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SlideShare: Lessons From Ancient Greece on Big Data

The Fox News Deck and You

Shepp revealed it. You gawked. You laughed. Buzz Feed roasted it.

“It” of course, is the Fox News Desk. An Apple store on steroids filled with either large iPads or tiny people that feels like a Saturday Night Live spoof. Laugh now but I’ve got a Fox News Alert for you. Your future workplace will look alot like the Fox News Deck.

Increasingly, “knowledge workers” spend their time sifting through multiple streams of information in order to arrive at decisions or solve problems.  If you are reading this at work, you likely have your phone on the desk receiving text messages,  Outlook open on your desktop for emails and scheduling, Twitter open in your browser and at least one productivity application like excel or word (you know, to do “real work”).

Your desk is essentially a mini war room where you run command and control of your working life.  An everyday triage of real time information demanding real time response that defines the modern workplace.  A workplace that really is not so different from a busy news desk.

Laugh at the 56 inch touch screens but remember, critics said the iPad was “just a big iPhone” when it launched.  As it turned out of course, the larger iPad provided a superior browsing and work experience to the iPhone. Today, touch is the prefered user interface technology from iPhones to airplane controls.

In an environment where information is being flung at us rapid fire it only makes sense that we should be able to field these bursts of information with both hands.  Once fielded, why should we have to tediously click, drag, attach, copy and paste files? Isn’t it just easier to fling documents across our screen and onto a co-worker’s screen or onto a large screen that can be seen by everyone?

But why so large a screen? The same reason so many workers now prefer to use multiple monitors for their desktop computers. Allowing the eye to survey as much area as possible is simply the quickest way to scan large amounts of information. More screen space allows for the display of more information and therefore eliminates inefficient scrolling and switching between applications.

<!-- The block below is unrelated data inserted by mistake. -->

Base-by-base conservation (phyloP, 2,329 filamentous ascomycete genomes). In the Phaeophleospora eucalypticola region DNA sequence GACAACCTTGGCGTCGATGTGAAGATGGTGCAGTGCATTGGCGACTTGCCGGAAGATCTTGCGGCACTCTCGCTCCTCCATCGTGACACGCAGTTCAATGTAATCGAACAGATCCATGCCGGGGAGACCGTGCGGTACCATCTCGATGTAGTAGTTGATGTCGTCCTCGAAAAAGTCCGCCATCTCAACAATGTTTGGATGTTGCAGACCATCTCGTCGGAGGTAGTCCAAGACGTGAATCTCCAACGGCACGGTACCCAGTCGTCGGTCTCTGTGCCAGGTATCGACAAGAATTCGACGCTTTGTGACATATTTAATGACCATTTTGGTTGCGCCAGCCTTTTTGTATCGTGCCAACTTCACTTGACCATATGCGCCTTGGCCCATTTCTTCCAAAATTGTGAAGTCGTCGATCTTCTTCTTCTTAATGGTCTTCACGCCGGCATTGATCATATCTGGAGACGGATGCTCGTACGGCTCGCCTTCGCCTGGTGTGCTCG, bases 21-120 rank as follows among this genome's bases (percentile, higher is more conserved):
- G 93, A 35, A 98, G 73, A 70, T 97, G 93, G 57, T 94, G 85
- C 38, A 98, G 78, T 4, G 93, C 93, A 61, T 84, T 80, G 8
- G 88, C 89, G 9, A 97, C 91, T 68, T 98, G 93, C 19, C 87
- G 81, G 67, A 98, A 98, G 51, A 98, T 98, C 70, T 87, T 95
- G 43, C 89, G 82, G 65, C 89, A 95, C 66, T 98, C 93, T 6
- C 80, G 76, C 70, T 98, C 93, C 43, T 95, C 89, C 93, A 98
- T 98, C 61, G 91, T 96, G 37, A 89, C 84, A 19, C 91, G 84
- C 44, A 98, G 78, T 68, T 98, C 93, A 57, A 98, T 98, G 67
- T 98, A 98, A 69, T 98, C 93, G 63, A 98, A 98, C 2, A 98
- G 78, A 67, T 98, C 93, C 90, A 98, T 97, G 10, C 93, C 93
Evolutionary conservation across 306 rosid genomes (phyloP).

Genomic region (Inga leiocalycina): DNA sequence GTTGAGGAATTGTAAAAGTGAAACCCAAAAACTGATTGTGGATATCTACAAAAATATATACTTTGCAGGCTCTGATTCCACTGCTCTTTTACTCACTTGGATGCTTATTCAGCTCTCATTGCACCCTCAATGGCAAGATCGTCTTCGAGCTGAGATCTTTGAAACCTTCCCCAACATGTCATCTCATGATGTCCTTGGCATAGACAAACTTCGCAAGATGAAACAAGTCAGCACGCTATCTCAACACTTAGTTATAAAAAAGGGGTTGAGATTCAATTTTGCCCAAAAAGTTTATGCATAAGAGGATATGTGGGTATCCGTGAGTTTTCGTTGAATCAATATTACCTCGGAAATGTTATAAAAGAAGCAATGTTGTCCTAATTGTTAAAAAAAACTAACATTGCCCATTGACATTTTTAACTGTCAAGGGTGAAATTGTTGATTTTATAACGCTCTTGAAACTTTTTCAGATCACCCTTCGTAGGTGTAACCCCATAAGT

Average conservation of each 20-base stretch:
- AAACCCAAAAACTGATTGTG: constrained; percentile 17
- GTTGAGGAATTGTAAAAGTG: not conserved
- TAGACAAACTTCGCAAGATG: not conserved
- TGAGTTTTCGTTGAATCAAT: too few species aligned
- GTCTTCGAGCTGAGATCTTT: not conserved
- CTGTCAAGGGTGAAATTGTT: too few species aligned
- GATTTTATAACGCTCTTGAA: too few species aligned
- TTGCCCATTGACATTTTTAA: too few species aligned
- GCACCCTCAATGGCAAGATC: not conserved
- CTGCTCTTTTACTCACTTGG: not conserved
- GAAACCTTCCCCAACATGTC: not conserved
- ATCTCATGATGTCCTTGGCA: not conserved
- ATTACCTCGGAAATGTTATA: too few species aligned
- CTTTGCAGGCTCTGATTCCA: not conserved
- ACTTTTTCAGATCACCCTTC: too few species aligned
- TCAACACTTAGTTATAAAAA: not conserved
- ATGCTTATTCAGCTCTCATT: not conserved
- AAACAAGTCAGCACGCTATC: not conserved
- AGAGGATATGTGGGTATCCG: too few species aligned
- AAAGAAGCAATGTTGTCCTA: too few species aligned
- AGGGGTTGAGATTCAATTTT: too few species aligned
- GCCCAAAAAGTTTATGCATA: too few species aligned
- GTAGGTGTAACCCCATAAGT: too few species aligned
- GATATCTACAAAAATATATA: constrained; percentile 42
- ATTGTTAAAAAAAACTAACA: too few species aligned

Sitting at a desk, squinting and hunched over a laptop is a profoundly unnatural and uncomfortable way to work.  The easel arrangement puts our hands and body in an ergonomically friendly position.  This is the same reason we prefer to use our IPads not flat on the table but canted upward slightly in our direction.

Unfortunately, the ability of technology to deliver real time information has greatly exceeded our brain’s ability to process and prioritize.  The Fox News Deck looks comical to us because it is the epitome of our information overload ad absurdum. The tweets, videos and wire stories flood the Fox News Deck at a rate that makes the young “Information Specialists” (See yellow arrow in picture) look like Lucy on the assembly line.

Luckily, the next big thing in workplace technology will be the integration of voice, gesture and artificial intelligence into our everyday activities (think the computer in StarTrek).  In the next five years, your devices will filter and prioritize incoming data for you by automatically learning from your workplace behaviors (check out Google Now).

Gmail will sift through your emails to determine what needs your attention now, what can wait and draft a suggested response.  Excel will respond to natural language commands to “find the average of Column D” or  “Tell me what accounts are the best performing?” Your phone will read your heart rate and body temperature to determine your stress level and text your spouse a heads up that you’ve had a tough day.

This leaves us with one big question. When does the real work get done?

If the work flow paradigm de jur is information triage then when do we do “surgery?”  Amid all this modern bustle, how does the careful, detailed and important work actually get done?

The answer, very likely, is  the same way we get “real work” done today. At home late at a night, red-eyed and hunched over a laptop on our kitchen table.

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8 Big Data Terms Every Policymaker Should Know

In the last few years, a long-brewing technology trend has begun to bubble up into the policy-making process at all levels of government. That trend is called “Big Data”, and industry experts expect policymakers will be dealing with the questions it raises over the next decade.